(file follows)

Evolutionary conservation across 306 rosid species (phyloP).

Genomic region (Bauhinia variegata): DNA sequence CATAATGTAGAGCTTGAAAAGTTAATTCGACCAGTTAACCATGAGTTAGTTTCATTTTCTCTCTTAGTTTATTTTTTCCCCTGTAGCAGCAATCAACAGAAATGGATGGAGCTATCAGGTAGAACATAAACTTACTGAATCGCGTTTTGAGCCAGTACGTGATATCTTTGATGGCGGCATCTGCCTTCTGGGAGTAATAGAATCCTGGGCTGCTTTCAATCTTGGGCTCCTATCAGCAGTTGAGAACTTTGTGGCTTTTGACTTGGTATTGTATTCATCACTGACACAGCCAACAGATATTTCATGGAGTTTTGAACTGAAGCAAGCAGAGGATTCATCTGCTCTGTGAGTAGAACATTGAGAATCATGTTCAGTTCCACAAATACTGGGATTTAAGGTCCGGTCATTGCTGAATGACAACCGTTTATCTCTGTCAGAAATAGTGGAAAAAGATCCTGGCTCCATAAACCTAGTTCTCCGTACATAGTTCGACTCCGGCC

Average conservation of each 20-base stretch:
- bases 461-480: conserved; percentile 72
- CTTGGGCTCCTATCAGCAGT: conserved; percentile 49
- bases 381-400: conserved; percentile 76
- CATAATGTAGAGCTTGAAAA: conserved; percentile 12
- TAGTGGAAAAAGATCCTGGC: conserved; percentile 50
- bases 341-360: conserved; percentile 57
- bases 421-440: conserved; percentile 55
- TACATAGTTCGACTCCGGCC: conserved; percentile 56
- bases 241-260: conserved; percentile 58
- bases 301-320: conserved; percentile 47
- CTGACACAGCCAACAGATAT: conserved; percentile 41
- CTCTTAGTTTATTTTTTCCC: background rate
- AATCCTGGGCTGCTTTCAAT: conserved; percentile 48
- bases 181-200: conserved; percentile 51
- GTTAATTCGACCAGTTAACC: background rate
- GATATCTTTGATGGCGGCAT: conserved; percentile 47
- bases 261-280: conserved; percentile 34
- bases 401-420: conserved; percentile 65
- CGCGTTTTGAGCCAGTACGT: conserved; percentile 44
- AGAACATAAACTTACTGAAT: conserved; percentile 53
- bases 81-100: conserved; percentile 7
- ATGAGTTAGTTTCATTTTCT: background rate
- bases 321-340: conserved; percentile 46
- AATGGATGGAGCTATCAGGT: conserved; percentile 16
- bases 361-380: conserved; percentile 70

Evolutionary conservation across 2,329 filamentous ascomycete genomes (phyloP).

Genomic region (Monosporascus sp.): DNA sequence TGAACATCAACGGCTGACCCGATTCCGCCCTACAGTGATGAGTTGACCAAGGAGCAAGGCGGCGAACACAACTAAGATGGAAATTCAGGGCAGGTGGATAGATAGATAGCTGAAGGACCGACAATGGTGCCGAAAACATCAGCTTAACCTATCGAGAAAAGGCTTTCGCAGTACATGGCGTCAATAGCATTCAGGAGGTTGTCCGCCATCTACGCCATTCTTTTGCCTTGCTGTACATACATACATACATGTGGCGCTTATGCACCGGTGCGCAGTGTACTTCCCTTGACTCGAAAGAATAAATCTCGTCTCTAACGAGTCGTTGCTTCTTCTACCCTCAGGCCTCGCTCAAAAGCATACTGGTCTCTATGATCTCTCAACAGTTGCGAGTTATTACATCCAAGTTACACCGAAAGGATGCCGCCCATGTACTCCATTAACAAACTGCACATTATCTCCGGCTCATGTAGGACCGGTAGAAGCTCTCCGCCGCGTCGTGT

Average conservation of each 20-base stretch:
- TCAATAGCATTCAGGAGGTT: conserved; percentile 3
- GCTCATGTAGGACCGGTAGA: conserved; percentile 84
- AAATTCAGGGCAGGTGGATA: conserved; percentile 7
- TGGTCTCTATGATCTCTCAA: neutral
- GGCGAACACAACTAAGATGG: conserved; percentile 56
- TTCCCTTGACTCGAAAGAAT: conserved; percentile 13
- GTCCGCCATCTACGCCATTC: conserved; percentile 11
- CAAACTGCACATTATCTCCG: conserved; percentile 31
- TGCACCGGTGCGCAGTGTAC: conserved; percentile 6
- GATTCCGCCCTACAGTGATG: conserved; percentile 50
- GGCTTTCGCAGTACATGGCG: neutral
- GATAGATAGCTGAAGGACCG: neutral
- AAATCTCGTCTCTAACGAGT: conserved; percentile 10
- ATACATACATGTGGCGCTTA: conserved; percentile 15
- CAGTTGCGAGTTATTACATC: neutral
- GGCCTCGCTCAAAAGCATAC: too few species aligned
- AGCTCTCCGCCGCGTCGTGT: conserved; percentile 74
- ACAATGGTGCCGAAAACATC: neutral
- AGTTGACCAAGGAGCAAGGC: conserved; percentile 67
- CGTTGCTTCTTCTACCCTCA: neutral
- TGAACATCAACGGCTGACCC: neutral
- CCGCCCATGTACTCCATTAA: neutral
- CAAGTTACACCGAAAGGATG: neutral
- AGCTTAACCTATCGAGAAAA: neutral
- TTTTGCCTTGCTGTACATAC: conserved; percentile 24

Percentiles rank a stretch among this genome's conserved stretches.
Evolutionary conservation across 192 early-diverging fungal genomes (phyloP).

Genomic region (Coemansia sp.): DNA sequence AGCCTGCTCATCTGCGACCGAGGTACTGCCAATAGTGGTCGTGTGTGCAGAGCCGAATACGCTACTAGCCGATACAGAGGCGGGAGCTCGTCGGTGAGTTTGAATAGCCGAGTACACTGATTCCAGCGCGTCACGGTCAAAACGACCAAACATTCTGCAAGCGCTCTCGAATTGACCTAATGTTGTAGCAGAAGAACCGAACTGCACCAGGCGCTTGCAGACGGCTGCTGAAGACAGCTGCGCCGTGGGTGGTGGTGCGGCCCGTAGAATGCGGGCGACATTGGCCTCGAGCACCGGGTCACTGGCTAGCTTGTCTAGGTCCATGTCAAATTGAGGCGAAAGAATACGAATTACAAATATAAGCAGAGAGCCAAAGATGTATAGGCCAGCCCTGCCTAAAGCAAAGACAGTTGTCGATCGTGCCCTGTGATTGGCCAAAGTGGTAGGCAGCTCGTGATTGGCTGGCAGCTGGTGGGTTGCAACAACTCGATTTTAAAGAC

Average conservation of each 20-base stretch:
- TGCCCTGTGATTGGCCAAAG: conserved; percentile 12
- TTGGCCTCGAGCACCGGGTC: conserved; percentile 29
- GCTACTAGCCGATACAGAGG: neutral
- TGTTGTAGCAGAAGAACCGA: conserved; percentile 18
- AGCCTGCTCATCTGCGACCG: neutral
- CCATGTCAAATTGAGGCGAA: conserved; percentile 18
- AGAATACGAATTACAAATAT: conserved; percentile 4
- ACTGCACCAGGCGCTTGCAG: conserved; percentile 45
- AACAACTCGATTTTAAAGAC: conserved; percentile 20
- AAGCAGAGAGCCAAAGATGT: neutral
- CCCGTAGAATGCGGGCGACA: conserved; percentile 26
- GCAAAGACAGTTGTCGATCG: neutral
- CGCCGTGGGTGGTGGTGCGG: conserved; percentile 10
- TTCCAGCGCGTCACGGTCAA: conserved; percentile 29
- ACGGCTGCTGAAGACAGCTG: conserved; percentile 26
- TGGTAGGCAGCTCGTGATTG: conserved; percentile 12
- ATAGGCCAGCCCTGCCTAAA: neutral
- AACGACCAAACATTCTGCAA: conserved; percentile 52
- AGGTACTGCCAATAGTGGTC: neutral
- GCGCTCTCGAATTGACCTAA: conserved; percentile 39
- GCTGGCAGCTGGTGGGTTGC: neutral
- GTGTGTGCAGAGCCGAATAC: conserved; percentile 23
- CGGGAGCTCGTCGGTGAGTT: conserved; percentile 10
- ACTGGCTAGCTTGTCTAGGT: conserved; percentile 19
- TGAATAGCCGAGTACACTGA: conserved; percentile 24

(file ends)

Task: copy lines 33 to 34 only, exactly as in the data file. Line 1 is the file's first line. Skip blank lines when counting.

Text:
- GCTCATGTAGGACCGGTAGA: conserved; percentile 84
- AAATTCAGGGCAGGTGGATA: conserved; percentile 7